The prevalence of multi-author research papers in evidence today is a reflection not only of the fact that most scientists today work in teams, but also of the emergence of multidisciplinary and interdisciplinary research. While it is possible to describe what the terms multidisciplinary and interdisciplinary mean, it is not possible to strictly maintain the distinction between them in actual practice. In fact, the terms are often used interchangeably.
Multidisciplinary research is research involving more than one discipline, where researchers from each discipline make separate contributions towards the research objective, which cannot be achieved within a single discipline. On the other hand, interdisciplinary research involves researchers from different disciplines attempting to integrate concepts and methods from their disciplines to arrive at new insights. It is clear that any research involving researchers from different disciplines will lie somewhere on the continuum between ‘pure’ multidisciplinary research and ‘true’ interdisciplinary research. The greater the communication and interaction between researchers coming from different disciplines, the more the research effort will shift towards interdisciplinarity. While multidisciplinary research can help in solving complex problems, it is interdisciplinary research that can lead to creative expansion of the frontiers of science.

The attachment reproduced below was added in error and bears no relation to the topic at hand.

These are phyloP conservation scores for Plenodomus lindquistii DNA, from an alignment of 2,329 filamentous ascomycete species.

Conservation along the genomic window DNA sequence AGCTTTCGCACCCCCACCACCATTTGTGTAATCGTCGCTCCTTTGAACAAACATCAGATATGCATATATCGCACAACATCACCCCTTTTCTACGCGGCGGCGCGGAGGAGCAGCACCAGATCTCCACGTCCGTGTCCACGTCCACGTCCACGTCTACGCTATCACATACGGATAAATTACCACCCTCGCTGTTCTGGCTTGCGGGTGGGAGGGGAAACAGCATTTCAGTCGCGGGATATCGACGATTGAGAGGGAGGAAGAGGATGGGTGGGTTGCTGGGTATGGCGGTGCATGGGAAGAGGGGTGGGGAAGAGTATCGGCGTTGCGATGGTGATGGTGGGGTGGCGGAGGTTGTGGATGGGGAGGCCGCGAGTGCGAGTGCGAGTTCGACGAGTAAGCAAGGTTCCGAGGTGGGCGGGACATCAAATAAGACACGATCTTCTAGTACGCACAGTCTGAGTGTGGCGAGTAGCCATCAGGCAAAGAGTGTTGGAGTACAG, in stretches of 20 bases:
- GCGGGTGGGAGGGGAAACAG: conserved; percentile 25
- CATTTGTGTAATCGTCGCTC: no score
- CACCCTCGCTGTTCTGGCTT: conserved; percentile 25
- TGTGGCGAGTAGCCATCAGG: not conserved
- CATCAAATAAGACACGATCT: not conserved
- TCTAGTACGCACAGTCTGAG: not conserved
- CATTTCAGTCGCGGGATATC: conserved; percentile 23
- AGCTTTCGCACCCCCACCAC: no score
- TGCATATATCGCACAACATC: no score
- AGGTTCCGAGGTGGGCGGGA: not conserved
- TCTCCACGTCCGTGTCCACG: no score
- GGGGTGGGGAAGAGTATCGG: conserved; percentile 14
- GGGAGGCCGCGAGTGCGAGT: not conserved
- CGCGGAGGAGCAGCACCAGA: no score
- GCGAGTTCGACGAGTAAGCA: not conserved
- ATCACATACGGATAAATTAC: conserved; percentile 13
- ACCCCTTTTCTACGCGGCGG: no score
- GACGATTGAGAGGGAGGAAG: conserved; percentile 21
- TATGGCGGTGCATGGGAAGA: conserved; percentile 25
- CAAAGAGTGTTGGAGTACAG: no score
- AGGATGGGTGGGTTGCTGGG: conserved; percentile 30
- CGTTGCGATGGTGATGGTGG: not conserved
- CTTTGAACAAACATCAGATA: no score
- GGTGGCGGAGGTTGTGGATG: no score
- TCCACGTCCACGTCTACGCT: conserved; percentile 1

Interdisciplinary research can lead to the development of new areas of scientific investigations, which with time take on the characteristics of a single discipline, having its own set of fundamental concepts and knowledge structure. Thus, if one considers Physics, Chemistry and Biology as the basic and fundamental disciplines of science, then Biochemistry and Nanomaterials stand as examples of long established and more recently established disciplines respectively, arising from interdisciplinary efforts. Scientists who enjoy the challenge of interdisciplinary research must of necessity, learn as much as possible of the disciplines they interact with outside their own specialization, and must (in the sense described by the Nobel prize winning biochemist, Albert Szent-Györgyi) be more Dionysian than Apollonian in spirit.